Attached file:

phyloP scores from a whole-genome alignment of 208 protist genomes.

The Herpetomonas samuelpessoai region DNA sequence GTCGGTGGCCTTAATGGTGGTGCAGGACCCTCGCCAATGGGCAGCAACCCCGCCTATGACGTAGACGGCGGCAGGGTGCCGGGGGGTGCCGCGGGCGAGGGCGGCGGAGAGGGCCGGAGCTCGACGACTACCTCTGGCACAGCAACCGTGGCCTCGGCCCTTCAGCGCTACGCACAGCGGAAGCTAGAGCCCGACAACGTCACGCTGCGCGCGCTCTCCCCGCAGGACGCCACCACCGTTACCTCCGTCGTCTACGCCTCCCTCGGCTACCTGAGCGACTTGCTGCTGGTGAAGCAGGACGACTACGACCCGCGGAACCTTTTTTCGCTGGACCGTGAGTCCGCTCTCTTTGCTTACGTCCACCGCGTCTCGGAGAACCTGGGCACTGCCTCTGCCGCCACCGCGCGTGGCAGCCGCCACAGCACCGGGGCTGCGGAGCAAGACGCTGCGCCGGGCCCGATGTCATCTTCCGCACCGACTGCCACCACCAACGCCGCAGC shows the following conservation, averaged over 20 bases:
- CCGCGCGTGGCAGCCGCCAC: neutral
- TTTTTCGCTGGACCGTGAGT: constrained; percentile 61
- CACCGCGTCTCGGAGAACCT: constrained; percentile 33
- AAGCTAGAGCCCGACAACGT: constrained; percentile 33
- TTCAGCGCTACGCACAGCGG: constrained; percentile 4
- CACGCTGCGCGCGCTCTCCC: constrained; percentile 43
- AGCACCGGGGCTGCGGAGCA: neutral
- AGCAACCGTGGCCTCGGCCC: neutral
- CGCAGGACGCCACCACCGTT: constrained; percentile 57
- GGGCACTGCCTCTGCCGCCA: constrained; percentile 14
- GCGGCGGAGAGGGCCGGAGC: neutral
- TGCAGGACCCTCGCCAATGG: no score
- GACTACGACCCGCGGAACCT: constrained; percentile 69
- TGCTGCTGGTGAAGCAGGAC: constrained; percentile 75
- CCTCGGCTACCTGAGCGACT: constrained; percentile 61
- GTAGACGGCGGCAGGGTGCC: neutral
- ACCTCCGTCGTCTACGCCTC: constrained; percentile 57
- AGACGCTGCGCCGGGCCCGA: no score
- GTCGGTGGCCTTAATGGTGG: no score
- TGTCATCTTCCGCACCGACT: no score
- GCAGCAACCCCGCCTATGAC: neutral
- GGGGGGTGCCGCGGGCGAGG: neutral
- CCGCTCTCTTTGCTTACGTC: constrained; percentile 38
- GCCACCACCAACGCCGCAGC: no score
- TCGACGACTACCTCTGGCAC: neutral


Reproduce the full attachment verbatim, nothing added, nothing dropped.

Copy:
phyloP scores from a whole-genome alignment of 208 protist genomes.

The Herpetomonas samuelpessoai region DNA sequence GTCGGTGGCCTTAATGGTGGTGCAGGACCCTCGCCAATGGGCAGCAACCCCGCCTATGACGTAGACGGCGGCAGGGTGCCGGGGGGTGCCGCGGGCGAGGGCGGCGGAGAGGGCCGGAGCTCGACGACTACCTCTGGCACAGCAACCGTGGCCTCGGCCCTTCAGCGCTACGCACAGCGGAAGCTAGAGCCCGACAACGTCACGCTGCGCGCGCTCTCCCCGCAGGACGCCACCACCGTTACCTCCGTCGTCTACGCCTCCCTCGGCTACCTGAGCGACTTGCTGCTGGTGAAGCAGGACGACTACGACCCGCGGAACCTTTTTTCGCTGGACCGTGAGTCCGCTCTCTTTGCTTACGTCCACCGCGTCTCGGAGAACCTGGGCACTGCCTCTGCCGCCACCGCGCGTGGCAGCCGCCACAGCACCGGGGCTGCGGAGCAAGACGCTGCGCCGGGCCCGATGTCATCTTCCGCACCGACTGCCACCACCAACGCCGCAGC shows the following conservation, averaged over 20 bases:
- CCGCGCGTGGCAGCCGCCAC: neutral
- TTTTTCGCTGGACCGTGAGT: constrained; percentile 61
- CACCGCGTCTCGGAGAACCT: constrained; percentile 33
- AAGCTAGAGCCCGACAACGT: constrained; percentile 33
- TTCAGCGCTACGCACAGCGG: constrained; percentile 4
- CACGCTGCGCGCGCTCTCCC: constrained; percentile 43
- AGCACCGGGGCTGCGGAGCA: neutral
- AGCAACCGTGGCCTCGGCCC: neutral
- CGCAGGACGCCACCACCGTT: constrained; percentile 57
- GGGCACTGCCTCTGCCGCCA: constrained; percentile 14
- GCGGCGGAGAGGGCCGGAGC: neutral
- TGCAGGACCCTCGCCAATGG: no score
- GACTACGACCCGCGGAACCT: constrained; percentile 69
- TGCTGCTGGTGAAGCAGGAC: constrained; percentile 75
- CCTCGGCTACCTGAGCGACT: constrained; percentile 61
- GTAGACGGCGGCAGGGTGCC: neutral
- ACCTCCGTCGTCTACGCCTC: constrained; percentile 57
- AGACGCTGCGCCGGGCCCGA: no score
- GTCGGTGGCCTTAATGGTGG: no score
- TGTCATCTTCCGCACCGACT: no score
- GCAGCAACCCCGCCTATGAC: neutral
- GGGGGGTGCCGCGGGCGAGG: neutral
- CCGCTCTCTTTGCTTACGTC: constrained; percentile 38
- GCCACCACCAACGCCGCAGC: no score
- TCGACGACTACCTCTGGCAC: neutral